How to Fix America’s Public School System

There are so many things wrong with the American public school system that it can be difficult to know where to start to fix it. Despite being one of the wealthiest and most powerful countries, known for its innovative citizens and never-say-die attitude, we are falling pathetically behind less privileged countries in the education level of our students. A recent ranking published by Time Magazine put America as 25th in reading level and 15th in Mathematics out of 30 countries. The five major problems with our school system as I see it are; poor money management, lack of authentic learning in the classrooms, low teacher standards, unclear and unorganized curriculum and lesson plans being driven by standardized tests.

Poor Money Management

I’m one of the first to admit that good teachers do not get paid what they are worth. That said, not enough money is really being spent on the student in public schools. Most of the “per-student spending” goes towards salaries and administrative costs rather than educational materials for the student. While teachers get paltry salaries and ever-dwindling benefits, principals and other top administrators get six-figure (or near six figure) annual salaries. Oftentimes multiple schools are operational when one would suffice for the district. This means wasted money spread out over many schools instead of providing for just one well-managed school.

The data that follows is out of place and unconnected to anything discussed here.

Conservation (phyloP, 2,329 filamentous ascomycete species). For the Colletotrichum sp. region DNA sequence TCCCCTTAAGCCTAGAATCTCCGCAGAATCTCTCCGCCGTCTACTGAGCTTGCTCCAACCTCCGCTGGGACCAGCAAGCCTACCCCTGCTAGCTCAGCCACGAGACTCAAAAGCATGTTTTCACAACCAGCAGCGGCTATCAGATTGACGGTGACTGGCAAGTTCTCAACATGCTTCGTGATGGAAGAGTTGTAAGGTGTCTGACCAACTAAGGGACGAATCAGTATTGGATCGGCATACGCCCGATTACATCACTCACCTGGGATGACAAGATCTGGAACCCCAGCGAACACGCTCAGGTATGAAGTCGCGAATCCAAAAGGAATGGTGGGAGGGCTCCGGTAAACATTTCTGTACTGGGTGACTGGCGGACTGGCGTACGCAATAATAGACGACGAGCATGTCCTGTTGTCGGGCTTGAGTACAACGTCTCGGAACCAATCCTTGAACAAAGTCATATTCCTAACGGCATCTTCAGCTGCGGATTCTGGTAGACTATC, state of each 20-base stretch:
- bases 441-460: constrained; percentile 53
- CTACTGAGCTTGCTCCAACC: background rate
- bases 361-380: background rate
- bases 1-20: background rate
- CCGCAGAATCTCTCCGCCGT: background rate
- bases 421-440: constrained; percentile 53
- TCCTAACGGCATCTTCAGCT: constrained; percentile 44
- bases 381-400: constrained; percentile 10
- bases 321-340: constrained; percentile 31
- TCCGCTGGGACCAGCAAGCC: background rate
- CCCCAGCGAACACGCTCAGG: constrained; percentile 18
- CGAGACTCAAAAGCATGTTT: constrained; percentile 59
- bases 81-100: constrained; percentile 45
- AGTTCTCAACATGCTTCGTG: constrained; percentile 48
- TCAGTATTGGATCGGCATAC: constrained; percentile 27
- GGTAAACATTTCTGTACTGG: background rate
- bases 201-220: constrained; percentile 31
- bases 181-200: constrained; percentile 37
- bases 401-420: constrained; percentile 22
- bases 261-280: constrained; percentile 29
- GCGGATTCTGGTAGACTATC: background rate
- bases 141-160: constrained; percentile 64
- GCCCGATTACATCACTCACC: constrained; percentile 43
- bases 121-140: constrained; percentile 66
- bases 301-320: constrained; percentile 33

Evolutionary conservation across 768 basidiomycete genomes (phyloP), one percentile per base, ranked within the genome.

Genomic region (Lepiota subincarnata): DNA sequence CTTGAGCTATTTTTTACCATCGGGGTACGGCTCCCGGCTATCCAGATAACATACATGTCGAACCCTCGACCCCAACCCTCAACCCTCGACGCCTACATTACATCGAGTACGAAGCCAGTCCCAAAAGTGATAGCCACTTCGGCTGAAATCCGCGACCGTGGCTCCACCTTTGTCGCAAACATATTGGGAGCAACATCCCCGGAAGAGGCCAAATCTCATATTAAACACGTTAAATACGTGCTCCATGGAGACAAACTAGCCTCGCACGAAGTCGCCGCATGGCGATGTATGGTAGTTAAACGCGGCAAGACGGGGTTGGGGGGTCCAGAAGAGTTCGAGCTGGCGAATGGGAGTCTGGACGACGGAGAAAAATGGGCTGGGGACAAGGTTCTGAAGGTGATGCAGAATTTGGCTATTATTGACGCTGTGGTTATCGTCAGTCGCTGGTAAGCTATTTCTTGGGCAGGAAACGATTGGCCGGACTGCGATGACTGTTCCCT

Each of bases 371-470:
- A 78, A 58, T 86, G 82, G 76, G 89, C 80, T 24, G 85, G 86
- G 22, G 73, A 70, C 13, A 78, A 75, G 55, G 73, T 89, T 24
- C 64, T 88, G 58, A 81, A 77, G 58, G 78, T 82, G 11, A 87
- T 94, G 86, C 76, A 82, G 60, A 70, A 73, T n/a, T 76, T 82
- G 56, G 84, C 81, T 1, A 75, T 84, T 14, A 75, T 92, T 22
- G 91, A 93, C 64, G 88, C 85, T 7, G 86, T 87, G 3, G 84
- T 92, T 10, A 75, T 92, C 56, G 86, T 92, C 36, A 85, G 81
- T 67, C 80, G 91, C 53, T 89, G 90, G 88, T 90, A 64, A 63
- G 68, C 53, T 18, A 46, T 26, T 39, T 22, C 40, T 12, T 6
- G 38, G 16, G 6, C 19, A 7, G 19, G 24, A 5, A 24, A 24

Lack of Authentic Learning

Most people remember very little of what they “learned” in school. One reason for this is they didn’t really learn the material – only memorized it long enough to get the correct answer on the test and then dumped it as not important enough to file away in permanent memory. It would be better for public school teachers to teach less material better than try to shove more material into student brains only to not be retained a month later.

Low Teacher Standards

Unfortunately the teaching profession does not hold the prestigious status that it should. Combine that with the low pay and obvious aggravation level and fewer people are going into teaching than ever before. There is a desperate need for good teachers but there isn’t always a good supply to meet the demand. Frequently teachers aren’t even specialized in the subject they teach, instead receiving only the base level teaching requirements. And if a teacher isn’t competent it is nearly impossible to fire them due to union and legal obligations. So some of the teachers coming in aren’t that good and there’s no way to get rid of them for years.

Unclear and Disorganized Curriculum

Curriculum read like stereo instructions in many school districts. In fact my stereo was much easier to understand. Almost every state has a different curriculum although most cover roughly the same subjects. My state has Grade Level Expectations which list what a student should know and be able to do within a certain grade level. Considering the vagueness of these “expectations” it’s no wonder that lesson plans vary widely from classroom to classroom and are based more around the textbook that the state-approved curriculum.

Lessons Driven by Standardized Tests

Thanks to Bush’s No Child Left Behind schools are doing everything they can to ensure their students pass the standardized tests that determine whether or not they keep their funding. This means focusing first on what is on the test and stuffing as much information into the students’ minds before the test day. Of course this isn’t conducive to real learning. While No Child Left Behind might have been a good concept it was poorly executed. As a society we need to focus less on tests and more on the knowledge and abilities our children take away from their schooling.

As parents and concerned citizens it is vital that we let our representatives and school board members know that we want – no, we demand change and that we are willing to do what is necessary for it.